Key advice you should still use, and continue to share, in the new year.
Editor's note: Information on the COVID-19 crisis is constantly changing. For the latest numbers and updates, keep checking the CDC's website. For the most up-to-date information from Michigan Medicine, visit the hospital's Coronavirus (COVID-19) webpage.
While the world waves ta-ta to 2020 and looks forward to 2021, a lot of advice and information from doctors and researchers you've learned over the last 12 months will remain vital as society continues to brave the ongoing pandemic.
Although remarkable strides in the fight against the COVID-19 outbreak have been made, specialists are still urging that everyone remain just as cautious and vigilant in 2021, whether you've been vaccinated or not.
Here, Michigan Health rounds up 10 articles from the last year to help individuals and families navigate the upcoming months ahead:
There's no arguing science: one of the easiest and most effective ways to limit the spread of COVID-19 is by wearing a mask. But, still wary, or know someone who's still doubtful? An infection prevention specialist debunks popular myths, weighing in with the scientific truth behind each one you've heard.
"Pods" became a popular term over the last year, referring to small groups of people who agree to socialize together during the pandemic. Keep following these important tips to keep your circle safe and know what to do if someone in the group does get infected.
A constant stream of coronavirus news will continue into 2021. You'll need to be sure the information you're getting is accurate and up-to-date, and these four tips will show you how. You can also check out this free Coronavirus Powersearching class created by Michigan Medicine's Lawrence An, M.D., the co-director of the Rogel Cancer Center's Center for Health Communications Research, and a Google research scientist, designed to show users how to collect correct information from a variety of different medical websites and much more.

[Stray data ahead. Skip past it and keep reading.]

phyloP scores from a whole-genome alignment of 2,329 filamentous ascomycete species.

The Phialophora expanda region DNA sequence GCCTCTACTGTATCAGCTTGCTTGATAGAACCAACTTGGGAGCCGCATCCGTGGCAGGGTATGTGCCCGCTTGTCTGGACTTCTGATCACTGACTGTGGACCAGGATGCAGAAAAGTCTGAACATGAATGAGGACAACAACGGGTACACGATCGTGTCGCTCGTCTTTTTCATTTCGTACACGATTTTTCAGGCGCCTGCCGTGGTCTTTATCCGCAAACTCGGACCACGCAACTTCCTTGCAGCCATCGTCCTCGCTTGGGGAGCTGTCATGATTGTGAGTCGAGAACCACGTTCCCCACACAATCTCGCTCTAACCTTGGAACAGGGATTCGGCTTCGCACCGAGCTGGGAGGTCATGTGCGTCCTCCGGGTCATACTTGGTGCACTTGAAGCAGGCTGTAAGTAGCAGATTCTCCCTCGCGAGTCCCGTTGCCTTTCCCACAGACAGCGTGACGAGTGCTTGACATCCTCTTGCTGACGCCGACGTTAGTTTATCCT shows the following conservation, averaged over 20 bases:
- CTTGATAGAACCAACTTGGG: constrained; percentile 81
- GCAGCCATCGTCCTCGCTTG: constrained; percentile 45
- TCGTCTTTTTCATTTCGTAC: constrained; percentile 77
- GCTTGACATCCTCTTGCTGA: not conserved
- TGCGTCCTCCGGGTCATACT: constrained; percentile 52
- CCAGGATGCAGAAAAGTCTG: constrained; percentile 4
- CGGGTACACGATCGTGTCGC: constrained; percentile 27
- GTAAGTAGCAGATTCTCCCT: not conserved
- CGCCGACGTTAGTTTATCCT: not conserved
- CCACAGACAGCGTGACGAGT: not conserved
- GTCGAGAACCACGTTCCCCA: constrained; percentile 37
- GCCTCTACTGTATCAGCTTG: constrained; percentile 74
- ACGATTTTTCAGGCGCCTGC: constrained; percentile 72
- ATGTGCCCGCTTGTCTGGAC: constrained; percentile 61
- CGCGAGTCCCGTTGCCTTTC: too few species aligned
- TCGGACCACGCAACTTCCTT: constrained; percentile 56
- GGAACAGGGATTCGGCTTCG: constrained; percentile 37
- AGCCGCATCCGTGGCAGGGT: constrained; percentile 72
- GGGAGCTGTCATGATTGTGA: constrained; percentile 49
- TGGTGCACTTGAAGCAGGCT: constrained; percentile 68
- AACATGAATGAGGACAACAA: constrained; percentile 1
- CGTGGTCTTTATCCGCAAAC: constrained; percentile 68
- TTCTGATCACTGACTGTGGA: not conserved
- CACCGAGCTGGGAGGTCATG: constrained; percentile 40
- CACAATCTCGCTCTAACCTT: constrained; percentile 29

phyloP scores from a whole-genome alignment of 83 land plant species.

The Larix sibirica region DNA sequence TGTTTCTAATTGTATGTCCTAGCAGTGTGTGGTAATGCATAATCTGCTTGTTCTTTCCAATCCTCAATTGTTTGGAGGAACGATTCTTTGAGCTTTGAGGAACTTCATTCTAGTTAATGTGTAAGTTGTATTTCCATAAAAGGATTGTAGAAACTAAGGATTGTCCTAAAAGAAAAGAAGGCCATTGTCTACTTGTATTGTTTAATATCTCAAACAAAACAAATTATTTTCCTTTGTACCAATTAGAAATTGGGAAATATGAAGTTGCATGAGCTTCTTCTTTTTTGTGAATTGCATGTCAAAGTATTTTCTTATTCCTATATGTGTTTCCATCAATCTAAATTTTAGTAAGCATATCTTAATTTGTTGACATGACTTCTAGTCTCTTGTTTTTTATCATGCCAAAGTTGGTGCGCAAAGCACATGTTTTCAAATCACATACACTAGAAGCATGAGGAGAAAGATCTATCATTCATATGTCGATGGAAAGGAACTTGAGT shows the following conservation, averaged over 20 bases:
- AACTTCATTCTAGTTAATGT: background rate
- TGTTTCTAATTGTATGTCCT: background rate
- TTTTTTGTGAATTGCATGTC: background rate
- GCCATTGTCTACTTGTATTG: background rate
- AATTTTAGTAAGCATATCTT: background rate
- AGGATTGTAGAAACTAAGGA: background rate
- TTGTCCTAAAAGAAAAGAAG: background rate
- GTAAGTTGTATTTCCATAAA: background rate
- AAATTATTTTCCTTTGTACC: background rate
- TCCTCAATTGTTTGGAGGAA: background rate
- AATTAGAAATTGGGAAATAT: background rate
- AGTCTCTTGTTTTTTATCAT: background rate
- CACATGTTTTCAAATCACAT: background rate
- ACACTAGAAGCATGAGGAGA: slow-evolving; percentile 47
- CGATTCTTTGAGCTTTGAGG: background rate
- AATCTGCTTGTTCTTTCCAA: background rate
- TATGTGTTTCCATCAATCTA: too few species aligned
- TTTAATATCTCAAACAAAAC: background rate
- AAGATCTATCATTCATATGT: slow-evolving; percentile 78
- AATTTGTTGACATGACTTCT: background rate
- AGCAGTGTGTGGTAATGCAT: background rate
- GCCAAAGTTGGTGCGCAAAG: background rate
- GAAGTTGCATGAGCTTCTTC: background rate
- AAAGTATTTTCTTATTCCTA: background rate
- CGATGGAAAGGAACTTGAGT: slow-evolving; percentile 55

While a sore throat used to seem like no big deal, this winter and flu season has everyone second-guessing. Worried you might have COVID? Check out this interview with Michigan Medicine's Laraine Washer, M.D., to check yourself, and always call your doctor if you have more questions.
Unfortunately, with continuing community spread, someone close to you may end up getting sick. Follow these ground rules to help a family member or roommate cope, while protecting yourself and others (you can reference this "how to care with someone with COVID" video, too.)
COVID and pregnancy are a stressful combination for any family. Roger Smith, M.D., who assists in overseeing labor and delivery policies during the pandemic at Michigan Medicine, walks through your most pressing concerns about the virus and being pregnant.
Missing prom season and graduation can be devastating to teenagers who feel they'll never get to experience those significant life events. Terrill Bravender, M.D., M.P.H., the chief of adolescent medicine at Michigan Medicine C.S. Mott Children's Hospital, offers advice to help older kids cope with the impact of social distancing.
Yes, that stomachache, indigestion or heartburn you're feeling is real, and could be triggered by emotional stress brought on by the COVID-19 outbreak, experts explain. Try tackling these bodily side effects by following this gastroenterologist and clinical health psychologist's recommendations.
The pandemic may feel endless, but there is a hopeful end in sight with vaccine availability now. In the meantime, follow this wellness expert's guidance on how to protect your emotional well-being during the pandemic.
Feel like there's nothing you can control in your life these days? You're not alone. Here's what you can do now, and over the next few months, to help yourself and your community.
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